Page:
Libertines Real and Fictional in Rochester, Shadwell, Wycherley, and Boswell Page: 27
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In a "civil association," all people are equal regardless of social status. Gabriella Slomp writes,
"In Leviathan Hobbes uses the image of stars and sun to explain the difference between political
equality and social inequality" (28). Those who belong to the lower classes-servants, for
example-deserve equal rights as much as members of the upper classes at least in terms of
political equality (28). Servants must obey the authority of their masters-members of the upper
class and the wealthy-but in terms of civil governments such as commonwealths, both slaves
and masters are equal in the eyes of the sovereign. The reason "Common people" are not
capable of understanding the "principles" and rules set forth by sovereigns is not because the
sovereigns necessarily see them as innately inferior to members of the higher classes and cannot
acquire the ability to understand these rules but because they are born into lower social classes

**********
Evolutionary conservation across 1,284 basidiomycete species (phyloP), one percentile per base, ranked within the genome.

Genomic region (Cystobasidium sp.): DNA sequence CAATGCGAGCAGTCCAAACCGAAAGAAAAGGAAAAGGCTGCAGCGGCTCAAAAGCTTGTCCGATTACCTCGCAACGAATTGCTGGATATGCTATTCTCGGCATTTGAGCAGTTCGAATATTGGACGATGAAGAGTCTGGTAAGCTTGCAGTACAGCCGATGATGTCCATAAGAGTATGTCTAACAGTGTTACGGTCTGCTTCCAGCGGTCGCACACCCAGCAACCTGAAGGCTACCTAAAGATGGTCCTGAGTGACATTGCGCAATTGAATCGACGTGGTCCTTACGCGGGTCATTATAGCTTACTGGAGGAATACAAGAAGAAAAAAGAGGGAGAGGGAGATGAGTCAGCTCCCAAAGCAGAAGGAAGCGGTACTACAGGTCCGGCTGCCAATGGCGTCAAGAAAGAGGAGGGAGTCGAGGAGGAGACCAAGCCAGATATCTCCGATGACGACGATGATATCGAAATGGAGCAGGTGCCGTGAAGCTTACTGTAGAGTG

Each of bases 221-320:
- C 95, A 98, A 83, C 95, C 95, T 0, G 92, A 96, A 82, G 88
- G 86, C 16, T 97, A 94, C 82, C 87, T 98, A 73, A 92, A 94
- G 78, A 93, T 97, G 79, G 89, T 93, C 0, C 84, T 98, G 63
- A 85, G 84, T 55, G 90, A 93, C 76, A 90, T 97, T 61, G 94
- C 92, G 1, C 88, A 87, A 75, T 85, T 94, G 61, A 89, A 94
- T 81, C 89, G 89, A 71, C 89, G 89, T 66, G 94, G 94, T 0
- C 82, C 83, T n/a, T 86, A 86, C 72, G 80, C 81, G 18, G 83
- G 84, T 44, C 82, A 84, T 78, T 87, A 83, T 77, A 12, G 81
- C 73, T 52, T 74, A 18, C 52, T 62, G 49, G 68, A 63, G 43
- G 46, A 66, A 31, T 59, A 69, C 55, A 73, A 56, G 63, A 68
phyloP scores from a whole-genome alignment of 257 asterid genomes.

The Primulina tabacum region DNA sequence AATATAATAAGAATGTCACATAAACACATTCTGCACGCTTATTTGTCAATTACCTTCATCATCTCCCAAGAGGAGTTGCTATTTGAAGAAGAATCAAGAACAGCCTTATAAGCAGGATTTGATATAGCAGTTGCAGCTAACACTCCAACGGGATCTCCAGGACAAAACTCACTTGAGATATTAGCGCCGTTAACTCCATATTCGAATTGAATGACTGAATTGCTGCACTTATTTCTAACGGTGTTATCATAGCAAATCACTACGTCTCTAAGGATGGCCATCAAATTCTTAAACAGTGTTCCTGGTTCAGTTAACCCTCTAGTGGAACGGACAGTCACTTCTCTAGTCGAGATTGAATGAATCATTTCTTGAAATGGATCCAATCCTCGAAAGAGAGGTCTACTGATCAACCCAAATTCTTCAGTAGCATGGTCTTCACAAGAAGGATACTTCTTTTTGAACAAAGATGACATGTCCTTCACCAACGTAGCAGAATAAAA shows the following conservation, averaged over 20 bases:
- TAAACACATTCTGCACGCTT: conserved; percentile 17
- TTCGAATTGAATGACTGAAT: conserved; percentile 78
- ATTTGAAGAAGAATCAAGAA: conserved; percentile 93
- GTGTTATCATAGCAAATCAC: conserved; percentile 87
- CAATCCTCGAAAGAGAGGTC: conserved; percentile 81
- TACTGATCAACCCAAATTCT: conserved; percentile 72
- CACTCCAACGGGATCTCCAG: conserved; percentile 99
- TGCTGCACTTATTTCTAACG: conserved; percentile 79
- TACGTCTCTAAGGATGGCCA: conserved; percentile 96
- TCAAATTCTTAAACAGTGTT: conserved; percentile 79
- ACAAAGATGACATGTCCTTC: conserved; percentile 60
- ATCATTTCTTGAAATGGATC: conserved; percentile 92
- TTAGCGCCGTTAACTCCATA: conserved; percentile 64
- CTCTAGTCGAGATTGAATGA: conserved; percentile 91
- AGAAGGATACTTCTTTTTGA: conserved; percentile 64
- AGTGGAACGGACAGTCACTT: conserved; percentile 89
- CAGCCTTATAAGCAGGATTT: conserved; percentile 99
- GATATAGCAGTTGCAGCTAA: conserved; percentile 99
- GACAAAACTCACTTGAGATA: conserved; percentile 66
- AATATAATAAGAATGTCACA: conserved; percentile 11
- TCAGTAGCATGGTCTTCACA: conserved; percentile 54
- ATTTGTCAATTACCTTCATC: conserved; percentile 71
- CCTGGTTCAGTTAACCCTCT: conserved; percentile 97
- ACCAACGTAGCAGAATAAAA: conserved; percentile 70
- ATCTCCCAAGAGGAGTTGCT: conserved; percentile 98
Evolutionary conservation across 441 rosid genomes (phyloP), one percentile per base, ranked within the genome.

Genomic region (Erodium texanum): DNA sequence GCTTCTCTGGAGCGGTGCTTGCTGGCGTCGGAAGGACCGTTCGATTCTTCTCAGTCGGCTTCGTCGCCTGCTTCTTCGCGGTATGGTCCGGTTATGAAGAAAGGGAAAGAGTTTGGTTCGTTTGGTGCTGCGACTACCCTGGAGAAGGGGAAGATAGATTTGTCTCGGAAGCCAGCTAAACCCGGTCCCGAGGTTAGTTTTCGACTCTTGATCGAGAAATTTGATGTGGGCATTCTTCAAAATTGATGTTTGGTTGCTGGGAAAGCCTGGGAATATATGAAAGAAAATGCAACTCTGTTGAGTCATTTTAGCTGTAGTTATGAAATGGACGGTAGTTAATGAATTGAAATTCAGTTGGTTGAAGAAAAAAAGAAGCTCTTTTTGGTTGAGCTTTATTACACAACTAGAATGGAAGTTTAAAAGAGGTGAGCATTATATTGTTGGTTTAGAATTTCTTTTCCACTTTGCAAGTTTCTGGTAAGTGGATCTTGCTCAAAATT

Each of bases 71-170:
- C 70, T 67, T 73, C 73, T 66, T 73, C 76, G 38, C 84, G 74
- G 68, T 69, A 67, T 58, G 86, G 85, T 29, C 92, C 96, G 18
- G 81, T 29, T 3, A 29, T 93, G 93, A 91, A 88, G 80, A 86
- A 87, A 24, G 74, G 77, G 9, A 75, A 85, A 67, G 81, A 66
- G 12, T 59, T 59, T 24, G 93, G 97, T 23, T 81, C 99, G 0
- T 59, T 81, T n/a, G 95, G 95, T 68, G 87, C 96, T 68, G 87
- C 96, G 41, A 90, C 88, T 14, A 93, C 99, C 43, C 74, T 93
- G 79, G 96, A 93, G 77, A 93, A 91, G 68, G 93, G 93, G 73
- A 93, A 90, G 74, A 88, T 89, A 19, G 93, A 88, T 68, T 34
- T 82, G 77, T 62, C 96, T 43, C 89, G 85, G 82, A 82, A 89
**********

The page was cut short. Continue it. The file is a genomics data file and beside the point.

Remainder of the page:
and thus, do not have similar access to education as members of the upper class (Hobbes 176).
In terms of the audience to whom Hobbes is addressing in Leviathan, he is writing to an
audience he believes to consist of not only those who belong to the upper class but also, and
perhaps especially members of the lower classes who also happen to be the ones needing a
sovereign to govern them the most. The scope of Leviathan is broad and "the net [Hobbes] casts
is meant to extend beyond 'noblemen, and such as may come to have the managing of great and
weighty actions'; it is intended, too, to capture more than intellectuals familiar with Latin, and to
bring in many more fish than are contained in the halls of the universities" (Johnston 89).
Hobbes, then, wants to appeal to an audience of diverse social status and intellect rather than an
audience limited to noblemen. Since politically all people are equal in a commonwealth, it
makes sense that Hobbes would want to appeal to and address a broader audience that includes
the majority of the sovereign's subjects rather than those solely in the upper echelons.
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Smith, Victoria. Libertines Real and Fictional in Rochester, Shadwell, Wycherley, and Boswell, dissertation, May 2008; Denton, Texas. (digital.library.unt.edu/ark:/67531/metadc6051/m1/33/?q=rochester: accessed March 30, 2017), University of North Texas Libraries, Digital Library, digital.library.unt.edu; .